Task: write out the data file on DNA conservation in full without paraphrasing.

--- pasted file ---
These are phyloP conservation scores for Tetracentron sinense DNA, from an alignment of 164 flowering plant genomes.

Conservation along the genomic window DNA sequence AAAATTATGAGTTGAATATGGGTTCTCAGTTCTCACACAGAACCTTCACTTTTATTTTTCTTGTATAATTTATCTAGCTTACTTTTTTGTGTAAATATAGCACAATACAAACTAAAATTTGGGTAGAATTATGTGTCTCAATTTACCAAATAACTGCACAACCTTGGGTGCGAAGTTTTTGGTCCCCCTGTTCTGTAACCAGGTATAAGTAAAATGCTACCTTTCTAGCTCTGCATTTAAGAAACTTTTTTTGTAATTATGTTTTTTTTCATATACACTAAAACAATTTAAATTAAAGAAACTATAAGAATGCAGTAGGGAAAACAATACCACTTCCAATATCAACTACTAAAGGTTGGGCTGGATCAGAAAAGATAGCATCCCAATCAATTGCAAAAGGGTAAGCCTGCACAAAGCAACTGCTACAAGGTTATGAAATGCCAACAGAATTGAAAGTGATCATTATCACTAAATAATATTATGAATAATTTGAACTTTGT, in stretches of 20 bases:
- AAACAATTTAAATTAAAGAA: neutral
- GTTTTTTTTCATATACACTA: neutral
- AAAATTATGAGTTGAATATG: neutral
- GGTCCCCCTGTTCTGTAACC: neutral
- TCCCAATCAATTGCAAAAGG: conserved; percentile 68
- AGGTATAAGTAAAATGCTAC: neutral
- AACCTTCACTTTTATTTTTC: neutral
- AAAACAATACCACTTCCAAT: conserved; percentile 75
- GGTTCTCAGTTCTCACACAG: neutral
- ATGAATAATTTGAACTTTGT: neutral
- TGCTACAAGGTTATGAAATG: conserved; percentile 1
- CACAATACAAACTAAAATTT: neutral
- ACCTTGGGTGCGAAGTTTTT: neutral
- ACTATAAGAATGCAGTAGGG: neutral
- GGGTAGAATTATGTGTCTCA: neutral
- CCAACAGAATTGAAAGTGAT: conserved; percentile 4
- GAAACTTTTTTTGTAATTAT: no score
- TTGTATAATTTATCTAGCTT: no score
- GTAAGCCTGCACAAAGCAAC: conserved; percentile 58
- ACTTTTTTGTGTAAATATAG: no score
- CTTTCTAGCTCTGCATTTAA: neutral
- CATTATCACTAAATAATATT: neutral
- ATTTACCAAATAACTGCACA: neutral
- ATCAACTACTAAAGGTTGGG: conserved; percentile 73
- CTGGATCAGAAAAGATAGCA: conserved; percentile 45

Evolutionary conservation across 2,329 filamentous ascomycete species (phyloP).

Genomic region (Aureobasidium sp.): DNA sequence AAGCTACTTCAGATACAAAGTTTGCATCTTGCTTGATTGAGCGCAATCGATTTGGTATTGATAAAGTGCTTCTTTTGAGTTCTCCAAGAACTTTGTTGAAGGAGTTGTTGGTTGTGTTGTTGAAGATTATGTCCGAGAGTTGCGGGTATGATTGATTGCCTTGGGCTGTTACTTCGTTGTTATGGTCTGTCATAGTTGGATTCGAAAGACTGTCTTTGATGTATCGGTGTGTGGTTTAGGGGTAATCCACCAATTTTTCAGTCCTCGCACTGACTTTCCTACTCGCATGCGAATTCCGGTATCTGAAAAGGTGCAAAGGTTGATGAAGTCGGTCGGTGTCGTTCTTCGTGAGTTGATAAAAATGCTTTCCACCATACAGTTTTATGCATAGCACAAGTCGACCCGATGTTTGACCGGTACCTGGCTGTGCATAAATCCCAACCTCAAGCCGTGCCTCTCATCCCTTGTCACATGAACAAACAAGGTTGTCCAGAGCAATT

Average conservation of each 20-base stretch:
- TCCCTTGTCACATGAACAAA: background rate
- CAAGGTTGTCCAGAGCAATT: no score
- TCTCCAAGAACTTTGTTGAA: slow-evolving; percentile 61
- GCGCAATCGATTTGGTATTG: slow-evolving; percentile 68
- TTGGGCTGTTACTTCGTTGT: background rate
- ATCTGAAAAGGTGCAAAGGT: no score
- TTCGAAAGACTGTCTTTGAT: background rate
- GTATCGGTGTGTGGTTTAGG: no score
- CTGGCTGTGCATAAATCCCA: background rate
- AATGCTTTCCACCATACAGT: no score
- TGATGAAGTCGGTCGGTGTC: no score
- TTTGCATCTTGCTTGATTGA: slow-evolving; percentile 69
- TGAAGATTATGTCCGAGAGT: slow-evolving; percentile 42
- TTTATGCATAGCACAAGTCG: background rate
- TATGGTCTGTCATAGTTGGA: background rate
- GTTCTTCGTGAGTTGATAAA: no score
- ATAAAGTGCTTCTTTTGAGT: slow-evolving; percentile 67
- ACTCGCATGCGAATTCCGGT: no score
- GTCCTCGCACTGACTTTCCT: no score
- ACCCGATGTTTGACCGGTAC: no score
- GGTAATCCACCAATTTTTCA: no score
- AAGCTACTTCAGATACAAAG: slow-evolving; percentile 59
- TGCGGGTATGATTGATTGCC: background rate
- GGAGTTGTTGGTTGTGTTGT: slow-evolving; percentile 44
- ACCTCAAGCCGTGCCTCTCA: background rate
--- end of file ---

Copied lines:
These are phyloP conservation scores for Tetracentron sinense DNA, from an alignment of 164 flowering plant genomes.

Conservation along the genomic window DNA sequence AAAATTATGAGTTGAATATGGGTTCTCAGTTCTCACACAGAACCTTCACTTTTATTTTTCTTGTATAATTTATCTAGCTTACTTTTTTGTGTAAATATAGCACAATACAAACTAAAATTTGGGTAGAATTATGTGTCTCAATTTACCAAATAACTGCACAACCTTGGGTGCGAAGTTTTTGGTCCCCCTGTTCTGTAACCAGGTATAAGTAAAATGCTACCTTTCTAGCTCTGCATTTAAGAAACTTTTTTTGTAATTATGTTTTTTTTCATATACACTAAAACAATTTAAATTAAAGAAACTATAAGAATGCAGTAGGGAAAACAATACCACTTCCAATATCAACTACTAAAGGTTGGGCTGGATCAGAAAAGATAGCATCCCAATCAATTGCAAAAGGGTAAGCCTGCACAAAGCAACTGCTACAAGGTTATGAAATGCCAACAGAATTGAAAGTGATCATTATCACTAAATAATATTATGAATAATTTGAACTTTGT, in stretches of 20 bases:
- AAACAATTTAAATTAAAGAA: neutral
- GTTTTTTTTCATATACACTA: neutral
- AAAATTATGAGTTGAATATG: neutral
- GGTCCCCCTGTTCTGTAACC: neutral
- TCCCAATCAATTGCAAAAGG: conserved; percentile 68
- AGGTATAAGTAAAATGCTAC: neutral
- AACCTTCACTTTTATTTTTC: neutral
- AAAACAATACCACTTCCAAT: conserved; percentile 75
- GGTTCTCAGTTCTCACACAG: neutral
- ATGAATAATTTGAACTTTGT: neutral
- TGCTACAAGGTTATGAAATG: conserved; percentile 1
- CACAATACAAACTAAAATTT: neutral
- ACCTTGGGTGCGAAGTTTTT: neutral
- ACTATAAGAATGCAGTAGGG: neutral
- GGGTAGAATTATGTGTCTCA: neutral
- CCAACAGAATTGAAAGTGAT: conserved; percentile 4
- GAAACTTTTTTTGTAATTAT: no score
- TTGTATAATTTATCTAGCTT: no score
- GTAAGCCTGCACAAAGCAAC: conserved; percentile 58
- ACTTTTTTGTGTAAATATAG: no score
- CTTTCTAGCTCTGCATTTAA: neutral
- CATTATCACTAAATAATATT: neutral
- ATTTACCAAATAACTGCACA: neutral
- ATCAACTACTAAAGGTTGGG: conserved; percentile 73
- CTGGATCAGAAAAGATAGCA: conserved; percentile 45

Evolutionary conservation across 2,329 filamentous ascomycete species (phyloP).

Genomic region (Aureobasidium sp.): DNA sequence AAGCTACTTCAGATACAAAGTTTGCATCTTGCTTGATTGAGCGCAATCGATTTGGTATTGATAAAGTGCTTCTTTTGAGTTCTCCAAGAACTTTGTTGAAGGAGTTGTTGGTTGTGTTGTTGAAGATTATGTCCGAGAGTTGCGGGTATGATTGATTGCCTTGGGCTGTTACTTCGTTGTTATGGTCTGTCATAGTTGGATTCGAAAGACTGTCTTTGATGTATCGGTGTGTGGTTTAGGGGTAATCCACCAATTTTTCAGTCCTCGCACTGACTTTCCTACTCGCATGCGAATTCCGGTATCTGAAAAGGTGCAAAGGTTGATGAAGTCGGTCGGTGTCGTTCTTCGTGAGTTGATAAAAATGCTTTCCACCATACAGTTTTATGCATAGCACAAGTCGACCCGATGTTTGACCGGTACCTGGCTGTGCATAAATCCCAACCTCAAGCCGTGCCTCTCATCCCTTGTCACATGAACAAACAAGGTTGTCCAGAGCAATT

Average conservation of each 20-base stretch:
- TCCCTTGTCACATGAACAAA: background rate
- CAAGGTTGTCCAGAGCAATT: no score
- TCTCCAAGAACTTTGTTGAA: slow-evolving; percentile 61
- GCGCAATCGATTTGGTATTG: slow-evolving; percentile 68
- TTGGGCTGTTACTTCGTTGT: background rate
- ATCTGAAAAGGTGCAAAGGT: no score
- TTCGAAAGACTGTCTTTGAT: background rate
- GTATCGGTGTGTGGTTTAGG: no score
- CTGGCTGTGCATAAATCCCA: background rate
- AATGCTTTCCACCATACAGT: no score
- TGATGAAGTCGGTCGGTGTC: no score
- TTTGCATCTTGCTTGATTGA: slow-evolving; percentile 69
- TGAAGATTATGTCCGAGAGT: slow-evolving; percentile 42
- TTTATGCATAGCACAAGTCG: background rate
- TATGGTCTGTCATAGTTGGA: background rate
- GTTCTTCGTGAGTTGATAAA: no score
- ATAAAGTGCTTCTTTTGAGT: slow-evolving; percentile 67
- ACTCGCATGCGAATTCCGGT: no score
- GTCCTCGCACTGACTTTCCT: no score
- ACCCGATGTTTGACCGGTAC: no score
- GGTAATCCACCAATTTTTCA: no score
- AAGCTACTTCAGATACAAAG: slow-evolving; percentile 59
- TGCGGGTATGATTGATTGCC: background rate
- GGAGTTGTTGGTTGTGTTGT: slow-evolving; percentile 44
- ACCTCAAGCCGTGCCTCTCA: background rate